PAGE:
with no particular Jewish significance. Sadek later rejected the
term "biblical archeology," claiming that Christian and Jewish
scholars base their conclusions on distortions. He castigated
his Israeli counterparts for employing what he called "religious
terminology," such as "Second Temple period" to describe the late
Iron Age of 1000 B.C. to A.D. 324.
scholars try to strengthen their position by citing controversial
theories of the "new Jewish archeologists" who probe the legitimacy
of earlier unquestioned evidence that appear to confirm the biblical
stories. The most prominent in that school is Tel Aviv University
professor Israel Finkelstein, who argues that there is no archeological
evidence to support stories of the book of Exodus, which includes
the wanderings of the Jews in Sinai and Joshua's conquest of Canaan.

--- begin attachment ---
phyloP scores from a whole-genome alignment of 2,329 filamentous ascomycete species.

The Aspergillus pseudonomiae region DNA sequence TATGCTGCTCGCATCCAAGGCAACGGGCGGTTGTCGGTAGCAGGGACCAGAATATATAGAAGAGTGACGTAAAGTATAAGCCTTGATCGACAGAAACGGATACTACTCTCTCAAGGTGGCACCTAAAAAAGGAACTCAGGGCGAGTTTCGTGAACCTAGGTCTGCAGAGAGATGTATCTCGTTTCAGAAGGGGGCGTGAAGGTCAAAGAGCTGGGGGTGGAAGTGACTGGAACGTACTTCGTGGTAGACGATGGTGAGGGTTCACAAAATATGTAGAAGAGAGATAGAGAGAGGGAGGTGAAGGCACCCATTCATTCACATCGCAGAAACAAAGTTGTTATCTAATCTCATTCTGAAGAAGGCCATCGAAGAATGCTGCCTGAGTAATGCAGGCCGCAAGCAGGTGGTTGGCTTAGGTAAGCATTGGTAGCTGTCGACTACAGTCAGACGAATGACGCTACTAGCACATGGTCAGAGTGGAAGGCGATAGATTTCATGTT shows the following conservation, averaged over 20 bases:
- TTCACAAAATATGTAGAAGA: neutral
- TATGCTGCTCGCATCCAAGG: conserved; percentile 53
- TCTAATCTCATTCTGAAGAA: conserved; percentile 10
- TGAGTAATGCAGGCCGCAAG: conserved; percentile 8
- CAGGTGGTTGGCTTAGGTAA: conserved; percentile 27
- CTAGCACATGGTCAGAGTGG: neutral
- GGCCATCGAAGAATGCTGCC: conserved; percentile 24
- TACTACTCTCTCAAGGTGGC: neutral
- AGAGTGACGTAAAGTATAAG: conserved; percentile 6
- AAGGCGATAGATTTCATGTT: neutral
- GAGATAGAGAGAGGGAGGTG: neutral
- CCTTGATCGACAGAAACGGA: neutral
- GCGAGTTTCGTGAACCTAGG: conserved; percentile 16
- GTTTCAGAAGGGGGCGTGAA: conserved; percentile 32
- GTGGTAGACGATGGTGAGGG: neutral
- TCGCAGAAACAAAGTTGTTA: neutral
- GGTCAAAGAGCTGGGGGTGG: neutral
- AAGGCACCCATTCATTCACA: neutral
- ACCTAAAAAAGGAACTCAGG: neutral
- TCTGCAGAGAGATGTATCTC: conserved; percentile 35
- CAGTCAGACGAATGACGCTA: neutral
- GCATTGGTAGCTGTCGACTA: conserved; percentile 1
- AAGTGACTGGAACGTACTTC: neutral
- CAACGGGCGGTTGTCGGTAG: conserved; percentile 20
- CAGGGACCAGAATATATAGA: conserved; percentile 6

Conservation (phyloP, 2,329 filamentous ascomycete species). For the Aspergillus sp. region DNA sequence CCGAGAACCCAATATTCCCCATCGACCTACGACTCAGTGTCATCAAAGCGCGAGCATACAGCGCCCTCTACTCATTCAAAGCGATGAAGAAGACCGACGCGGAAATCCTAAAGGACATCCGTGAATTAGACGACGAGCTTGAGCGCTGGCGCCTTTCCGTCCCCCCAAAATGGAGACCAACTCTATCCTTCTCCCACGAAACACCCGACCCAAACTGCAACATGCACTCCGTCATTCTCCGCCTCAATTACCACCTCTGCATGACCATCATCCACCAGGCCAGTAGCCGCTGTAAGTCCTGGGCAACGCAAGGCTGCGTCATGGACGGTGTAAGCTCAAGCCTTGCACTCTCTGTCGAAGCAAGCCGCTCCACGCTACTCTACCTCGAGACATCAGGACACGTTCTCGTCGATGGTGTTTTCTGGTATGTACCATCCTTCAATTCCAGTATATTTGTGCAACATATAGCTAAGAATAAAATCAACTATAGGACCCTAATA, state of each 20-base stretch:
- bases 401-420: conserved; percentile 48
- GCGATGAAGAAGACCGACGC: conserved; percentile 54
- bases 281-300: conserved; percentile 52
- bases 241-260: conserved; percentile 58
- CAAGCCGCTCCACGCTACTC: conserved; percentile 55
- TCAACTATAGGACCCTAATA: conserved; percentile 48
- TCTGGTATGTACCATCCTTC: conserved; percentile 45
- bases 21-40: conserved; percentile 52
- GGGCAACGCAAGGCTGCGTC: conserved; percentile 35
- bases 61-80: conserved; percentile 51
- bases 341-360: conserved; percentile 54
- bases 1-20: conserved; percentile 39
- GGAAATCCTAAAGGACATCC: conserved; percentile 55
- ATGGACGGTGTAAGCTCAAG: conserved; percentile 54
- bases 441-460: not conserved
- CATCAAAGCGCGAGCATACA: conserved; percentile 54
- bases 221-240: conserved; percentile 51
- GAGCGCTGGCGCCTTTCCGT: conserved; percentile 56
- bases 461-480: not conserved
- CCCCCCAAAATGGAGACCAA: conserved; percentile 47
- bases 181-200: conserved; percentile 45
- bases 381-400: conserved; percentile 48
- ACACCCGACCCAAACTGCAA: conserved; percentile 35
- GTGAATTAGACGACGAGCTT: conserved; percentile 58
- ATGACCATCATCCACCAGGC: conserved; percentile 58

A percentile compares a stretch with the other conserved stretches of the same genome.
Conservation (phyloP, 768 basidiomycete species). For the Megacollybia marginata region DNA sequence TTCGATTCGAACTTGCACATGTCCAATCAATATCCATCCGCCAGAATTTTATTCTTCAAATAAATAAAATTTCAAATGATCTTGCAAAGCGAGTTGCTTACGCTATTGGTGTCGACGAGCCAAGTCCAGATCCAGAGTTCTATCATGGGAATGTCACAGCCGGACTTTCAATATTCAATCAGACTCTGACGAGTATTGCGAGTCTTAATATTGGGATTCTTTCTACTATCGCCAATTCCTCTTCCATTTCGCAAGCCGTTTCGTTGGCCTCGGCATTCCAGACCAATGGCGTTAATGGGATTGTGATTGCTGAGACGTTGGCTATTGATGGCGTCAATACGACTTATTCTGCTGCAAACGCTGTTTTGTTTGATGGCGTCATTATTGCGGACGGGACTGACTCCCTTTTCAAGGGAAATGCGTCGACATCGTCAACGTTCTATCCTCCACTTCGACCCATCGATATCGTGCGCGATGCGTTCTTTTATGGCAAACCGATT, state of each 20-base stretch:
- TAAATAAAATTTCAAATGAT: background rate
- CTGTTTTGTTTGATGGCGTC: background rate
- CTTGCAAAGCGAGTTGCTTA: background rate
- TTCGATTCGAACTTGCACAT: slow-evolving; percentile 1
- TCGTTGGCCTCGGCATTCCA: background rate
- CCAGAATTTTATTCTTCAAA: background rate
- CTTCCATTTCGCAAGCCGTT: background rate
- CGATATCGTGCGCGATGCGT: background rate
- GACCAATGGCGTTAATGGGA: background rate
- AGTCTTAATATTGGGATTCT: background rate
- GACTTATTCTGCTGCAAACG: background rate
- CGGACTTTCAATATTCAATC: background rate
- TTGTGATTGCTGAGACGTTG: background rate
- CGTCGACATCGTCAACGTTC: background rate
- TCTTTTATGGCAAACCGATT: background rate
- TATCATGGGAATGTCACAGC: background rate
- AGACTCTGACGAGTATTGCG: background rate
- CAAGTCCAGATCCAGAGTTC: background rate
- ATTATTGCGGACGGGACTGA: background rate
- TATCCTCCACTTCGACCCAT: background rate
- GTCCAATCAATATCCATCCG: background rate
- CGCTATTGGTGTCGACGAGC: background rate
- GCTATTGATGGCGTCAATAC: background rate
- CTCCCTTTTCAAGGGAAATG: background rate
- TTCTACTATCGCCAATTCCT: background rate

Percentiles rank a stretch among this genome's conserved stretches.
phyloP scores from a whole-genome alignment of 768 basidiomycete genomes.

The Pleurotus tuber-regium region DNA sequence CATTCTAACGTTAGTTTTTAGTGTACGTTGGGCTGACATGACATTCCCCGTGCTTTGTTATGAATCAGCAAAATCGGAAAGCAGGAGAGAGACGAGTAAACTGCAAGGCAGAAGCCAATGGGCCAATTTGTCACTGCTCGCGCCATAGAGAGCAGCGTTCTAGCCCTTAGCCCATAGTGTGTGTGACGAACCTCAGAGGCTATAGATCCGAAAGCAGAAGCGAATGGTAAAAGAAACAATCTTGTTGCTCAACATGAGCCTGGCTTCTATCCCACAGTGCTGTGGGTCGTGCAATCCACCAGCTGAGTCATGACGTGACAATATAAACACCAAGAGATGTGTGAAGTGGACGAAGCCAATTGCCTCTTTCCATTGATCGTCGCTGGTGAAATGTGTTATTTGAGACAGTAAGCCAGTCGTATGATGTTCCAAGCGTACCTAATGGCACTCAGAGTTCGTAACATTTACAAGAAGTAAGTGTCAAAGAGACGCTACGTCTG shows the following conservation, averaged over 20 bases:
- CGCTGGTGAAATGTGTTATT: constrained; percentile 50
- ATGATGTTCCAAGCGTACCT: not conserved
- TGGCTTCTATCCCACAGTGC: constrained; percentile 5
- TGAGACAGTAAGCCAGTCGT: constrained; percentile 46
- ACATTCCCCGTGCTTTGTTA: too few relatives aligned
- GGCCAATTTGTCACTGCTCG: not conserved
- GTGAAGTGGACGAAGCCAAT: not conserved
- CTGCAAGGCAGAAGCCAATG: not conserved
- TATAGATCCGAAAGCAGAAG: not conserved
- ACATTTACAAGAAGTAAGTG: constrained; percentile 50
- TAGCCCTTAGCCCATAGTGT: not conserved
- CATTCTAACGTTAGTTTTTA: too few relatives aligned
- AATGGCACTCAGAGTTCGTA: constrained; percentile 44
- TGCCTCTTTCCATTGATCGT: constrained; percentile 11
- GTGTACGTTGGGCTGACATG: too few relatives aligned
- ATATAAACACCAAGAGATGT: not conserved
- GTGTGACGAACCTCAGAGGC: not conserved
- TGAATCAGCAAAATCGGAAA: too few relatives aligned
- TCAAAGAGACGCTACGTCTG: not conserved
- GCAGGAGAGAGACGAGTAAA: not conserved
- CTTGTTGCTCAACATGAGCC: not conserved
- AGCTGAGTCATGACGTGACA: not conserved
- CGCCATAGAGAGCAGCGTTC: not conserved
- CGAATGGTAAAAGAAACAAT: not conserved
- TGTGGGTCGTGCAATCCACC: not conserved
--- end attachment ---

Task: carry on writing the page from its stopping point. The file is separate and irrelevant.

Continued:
"The ancient Israelites evolved from the local late Bronze Age
Canaanite civilization," Finkelstein claims. "There was no brutal
military invasion. And if the united kingdom of David and Solomon
ever existed, they were small tribal affairs. As for Solomon's
Temple, there is no hard archeological evidence for it."
Israeli archeologists repeatedly charge that their Palestinian
counterparts are conducting reckless excavations on the Temple
Mount in the process of expanding and renovating the Al-Aqsa mosque
and are deliberately destroying precious archeological evidence
of the Jewish temples. Israeli archeologists are prevented from
supervising these digs by Waqf, an Islamic trust controlling the
Muslim holy sites.
Authority's (PA) Planning Ministry Web site, in its sections on
history and on Jerusalem, makes no mention of Jews, Judaism, the
Bible, or the Temple. The site details only the significance of
Jerusalem for Muslims and Christians. The
PA Tourism Ministry's Web site also does not mention Jews or Judaism.
Tourism Ministry Web site, however, highlights the city's significance
to "Jews, Christians, and Muslims" and identifies Al-Aqsa Mosque